Efforts must be made by the Government of Ghana to develop the mining sector after Ghana has overtaken South Africa in terms of gold production, Mr Carl Odame-Gyenti, a Banking and Finance Professional, has said.
Mr Odame-Gyenti said Ghanaians must be cheerful following the news that the country’s gold production has overtaken South Africa which has always been a super power in the mining sector.
Speaking at a public forum on monetization of mineral royalties at the auditorium of the Institute of Statistical, Social and Economic Research (ISSER) of the University of Ghana Monday May 3, he said “Ghana has overtaken South Africa in terms of gold mine. I think it is a good development for us.
“If for all the years we have been trailing behind South Africa but we have been able to take the lead and supporting our gold industry, it is something good which we think we should be proud of. In other countries, comparing to the likes of Sudan, they produce about 76 per cent, Mali 71, Burkina Faso 62, Tanzania 48, DR Congo 52, Zimbabvwe 38.7, and Ivory Coast 41.9.
“So Ghana as a gold producing country, this is the time we have to have these discussions. Discussion which will move the nation forward and this will help us to out our resources to good use.”
For his part, the Chief Executive Officer (CEO) of Songhai Group, Mr Hene Aku Kwapong, has noted that although it is good news that Ghana has overtaken South Africa as the leading producer of gold making it number one, this development has the propensity of rather creating problems for the West African nation.
He explained that the mining companies that are actually doing well in Ghana thereby assisting the country to leapfrog South Africa, are all South African companies.
This means whatever proceeds or value they make in Ghana will be repatriated to their mother country, a situation he said, will be bad for Ghana.
Speaking at a Monetization of Mineral Royalties Forum held at the auditorium of the Institute of Statistical Social and Economic Research (ISSER) of the University of Ghana, Monday May 3, Mr Kwapong who joined the discussion via zoom from his New York base said “Ghana is now the leading producer of gold, we have passed South Africa and other African countries which is great.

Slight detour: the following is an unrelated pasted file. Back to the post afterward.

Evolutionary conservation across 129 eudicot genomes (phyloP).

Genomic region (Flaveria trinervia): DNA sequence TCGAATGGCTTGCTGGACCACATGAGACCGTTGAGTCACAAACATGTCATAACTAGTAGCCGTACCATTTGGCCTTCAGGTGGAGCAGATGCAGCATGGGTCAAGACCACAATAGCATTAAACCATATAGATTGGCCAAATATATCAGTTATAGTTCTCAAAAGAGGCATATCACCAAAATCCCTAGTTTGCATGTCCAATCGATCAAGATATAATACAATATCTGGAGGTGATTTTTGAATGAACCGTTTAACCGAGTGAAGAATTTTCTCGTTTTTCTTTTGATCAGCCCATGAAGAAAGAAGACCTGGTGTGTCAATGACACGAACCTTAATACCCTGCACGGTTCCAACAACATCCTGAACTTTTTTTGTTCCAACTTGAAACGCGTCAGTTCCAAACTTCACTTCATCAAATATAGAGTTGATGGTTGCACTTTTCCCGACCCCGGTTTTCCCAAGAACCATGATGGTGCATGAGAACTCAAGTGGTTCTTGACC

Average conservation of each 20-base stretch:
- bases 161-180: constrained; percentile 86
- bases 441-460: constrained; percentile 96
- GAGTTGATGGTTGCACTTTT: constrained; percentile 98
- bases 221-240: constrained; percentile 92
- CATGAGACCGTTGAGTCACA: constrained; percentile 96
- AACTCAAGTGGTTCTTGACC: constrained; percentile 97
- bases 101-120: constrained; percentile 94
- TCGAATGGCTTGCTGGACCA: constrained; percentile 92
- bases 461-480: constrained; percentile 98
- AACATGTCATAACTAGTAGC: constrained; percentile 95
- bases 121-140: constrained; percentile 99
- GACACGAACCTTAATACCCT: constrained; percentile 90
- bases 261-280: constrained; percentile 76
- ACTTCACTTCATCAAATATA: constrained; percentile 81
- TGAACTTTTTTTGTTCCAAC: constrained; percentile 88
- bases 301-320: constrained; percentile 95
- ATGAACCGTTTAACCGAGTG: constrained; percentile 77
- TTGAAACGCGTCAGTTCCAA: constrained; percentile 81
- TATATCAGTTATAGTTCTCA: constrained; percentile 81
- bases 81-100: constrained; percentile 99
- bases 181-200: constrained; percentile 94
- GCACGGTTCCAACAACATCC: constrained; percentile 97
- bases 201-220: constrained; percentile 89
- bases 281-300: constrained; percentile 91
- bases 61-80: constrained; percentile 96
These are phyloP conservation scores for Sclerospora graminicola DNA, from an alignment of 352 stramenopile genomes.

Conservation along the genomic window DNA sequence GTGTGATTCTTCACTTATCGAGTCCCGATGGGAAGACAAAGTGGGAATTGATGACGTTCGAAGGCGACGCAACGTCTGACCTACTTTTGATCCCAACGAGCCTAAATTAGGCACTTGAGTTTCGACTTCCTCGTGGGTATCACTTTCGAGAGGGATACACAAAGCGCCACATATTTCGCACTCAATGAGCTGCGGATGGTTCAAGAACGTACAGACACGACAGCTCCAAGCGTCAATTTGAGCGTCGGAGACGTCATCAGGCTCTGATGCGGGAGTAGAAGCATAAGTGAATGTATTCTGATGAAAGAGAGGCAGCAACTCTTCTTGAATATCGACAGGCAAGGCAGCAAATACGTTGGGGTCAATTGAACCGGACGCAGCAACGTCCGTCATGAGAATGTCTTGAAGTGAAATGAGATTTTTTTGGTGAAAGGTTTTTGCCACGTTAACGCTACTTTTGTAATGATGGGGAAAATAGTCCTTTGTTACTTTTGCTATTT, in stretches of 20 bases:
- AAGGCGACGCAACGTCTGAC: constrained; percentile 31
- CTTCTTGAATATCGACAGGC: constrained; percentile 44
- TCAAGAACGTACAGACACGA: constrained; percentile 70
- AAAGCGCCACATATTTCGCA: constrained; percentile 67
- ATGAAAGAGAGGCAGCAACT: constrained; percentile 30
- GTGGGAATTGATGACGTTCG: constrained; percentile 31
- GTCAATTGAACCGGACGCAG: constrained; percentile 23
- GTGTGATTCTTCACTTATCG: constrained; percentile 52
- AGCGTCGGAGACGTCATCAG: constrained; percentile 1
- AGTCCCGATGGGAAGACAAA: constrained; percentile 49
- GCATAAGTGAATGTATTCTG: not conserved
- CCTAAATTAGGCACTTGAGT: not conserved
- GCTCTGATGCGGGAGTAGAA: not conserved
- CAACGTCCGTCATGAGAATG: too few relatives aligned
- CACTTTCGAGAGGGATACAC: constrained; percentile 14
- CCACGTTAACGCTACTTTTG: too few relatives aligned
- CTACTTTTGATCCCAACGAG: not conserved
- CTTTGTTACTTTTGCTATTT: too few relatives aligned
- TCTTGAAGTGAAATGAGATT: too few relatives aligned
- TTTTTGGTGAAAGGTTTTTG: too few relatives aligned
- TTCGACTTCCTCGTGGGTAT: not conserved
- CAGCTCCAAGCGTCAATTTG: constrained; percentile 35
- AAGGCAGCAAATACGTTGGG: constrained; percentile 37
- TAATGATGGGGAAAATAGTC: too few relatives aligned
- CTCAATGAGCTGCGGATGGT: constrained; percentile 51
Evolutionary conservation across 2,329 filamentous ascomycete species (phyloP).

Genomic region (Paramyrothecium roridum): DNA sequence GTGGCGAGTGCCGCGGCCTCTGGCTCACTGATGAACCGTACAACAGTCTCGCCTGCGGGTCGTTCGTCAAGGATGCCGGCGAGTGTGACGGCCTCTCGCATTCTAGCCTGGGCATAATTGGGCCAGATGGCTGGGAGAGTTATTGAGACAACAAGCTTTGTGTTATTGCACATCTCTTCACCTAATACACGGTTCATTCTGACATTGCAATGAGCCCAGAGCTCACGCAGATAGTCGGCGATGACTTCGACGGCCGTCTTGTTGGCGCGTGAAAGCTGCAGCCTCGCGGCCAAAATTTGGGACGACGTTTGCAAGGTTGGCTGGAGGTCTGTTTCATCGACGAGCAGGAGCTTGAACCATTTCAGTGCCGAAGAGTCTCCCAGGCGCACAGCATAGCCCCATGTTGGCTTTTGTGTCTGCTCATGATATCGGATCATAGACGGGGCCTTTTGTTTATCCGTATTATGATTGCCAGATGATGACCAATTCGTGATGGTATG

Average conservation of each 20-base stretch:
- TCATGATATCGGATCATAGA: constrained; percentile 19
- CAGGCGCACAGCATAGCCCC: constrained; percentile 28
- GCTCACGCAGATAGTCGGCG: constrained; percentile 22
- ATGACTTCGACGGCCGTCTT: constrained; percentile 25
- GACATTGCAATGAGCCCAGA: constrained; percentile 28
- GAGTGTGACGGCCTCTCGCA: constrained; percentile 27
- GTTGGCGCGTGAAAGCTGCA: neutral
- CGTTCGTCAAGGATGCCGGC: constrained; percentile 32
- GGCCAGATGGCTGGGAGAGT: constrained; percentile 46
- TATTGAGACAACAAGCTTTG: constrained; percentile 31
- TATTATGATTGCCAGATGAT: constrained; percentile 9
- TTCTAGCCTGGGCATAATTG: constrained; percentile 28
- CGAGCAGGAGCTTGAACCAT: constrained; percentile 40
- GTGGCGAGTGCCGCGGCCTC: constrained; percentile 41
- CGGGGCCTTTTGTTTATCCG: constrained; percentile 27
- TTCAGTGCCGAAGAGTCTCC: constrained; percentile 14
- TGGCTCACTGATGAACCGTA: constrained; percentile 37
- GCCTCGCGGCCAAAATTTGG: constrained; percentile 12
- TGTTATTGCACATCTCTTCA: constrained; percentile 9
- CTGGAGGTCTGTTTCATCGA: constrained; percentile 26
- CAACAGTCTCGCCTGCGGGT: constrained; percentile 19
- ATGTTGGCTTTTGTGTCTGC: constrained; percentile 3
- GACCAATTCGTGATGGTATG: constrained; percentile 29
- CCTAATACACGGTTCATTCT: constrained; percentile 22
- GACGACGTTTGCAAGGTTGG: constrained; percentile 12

“The problem is that, it is actually quite a bigger problem because the only reason why Ghana is largest producer is because two big South African companies are doing more in Ghana. So, if you actually take the value that we get in Gold as a country, it is actually way down. So all we are doing is we are digging out the gold for others to then create value along the whole value chain all the way to the jury and the central bank .
“So we really should try to step away from the obsession and really understand that when it comes to it, we have almost about 1000 metric tonnes of gold in the ground. There are almost eight countries that have more than we do.
“So fifty years from now those eight countries including the US, Australia, Canada and those guys are also the best group that have organized the biggest companies that are working in our own country . So it is almost as if somebody has left their larger resources to come to your country to take your stuffs.
“So 50 years from now my biggest concern is if we do not take care we actually may not have the opportunity to even make money from gold, because others would have monetized it and they would have had still a lot of resources left back in their country.”
Resource Global Network has reported that gold output in Ghana jumped by 12% in 2018 to 4.8 million ounces (Moz), eclipsing South Africa’s output of 4.2Moz for the first time and becoming Africa’s largest gold producer in the process.
South Africa’s gold sector has been in gradual decline for several years, with operators forced to dig deeper into maturing mines at escalating costs, while Ghana is benefitting from low cost mines, friendlier policies and new development projects.
The shifting location of Africa’s primary gold hub is best encapsulated by the likes of AngloGold Ashanti and Gold Fields – traditionally known as South African industry stalwarts – who have decided to move their focus to other countries, including Ghana.
In addition, Sibanye Gold – the largest remaining gold miner in South Africa – is cutting thousands of jobs and diversifying into platinum group metals (PGMs) in a bid to reduce costs.
By Laud Nartey|3news.com|Ghana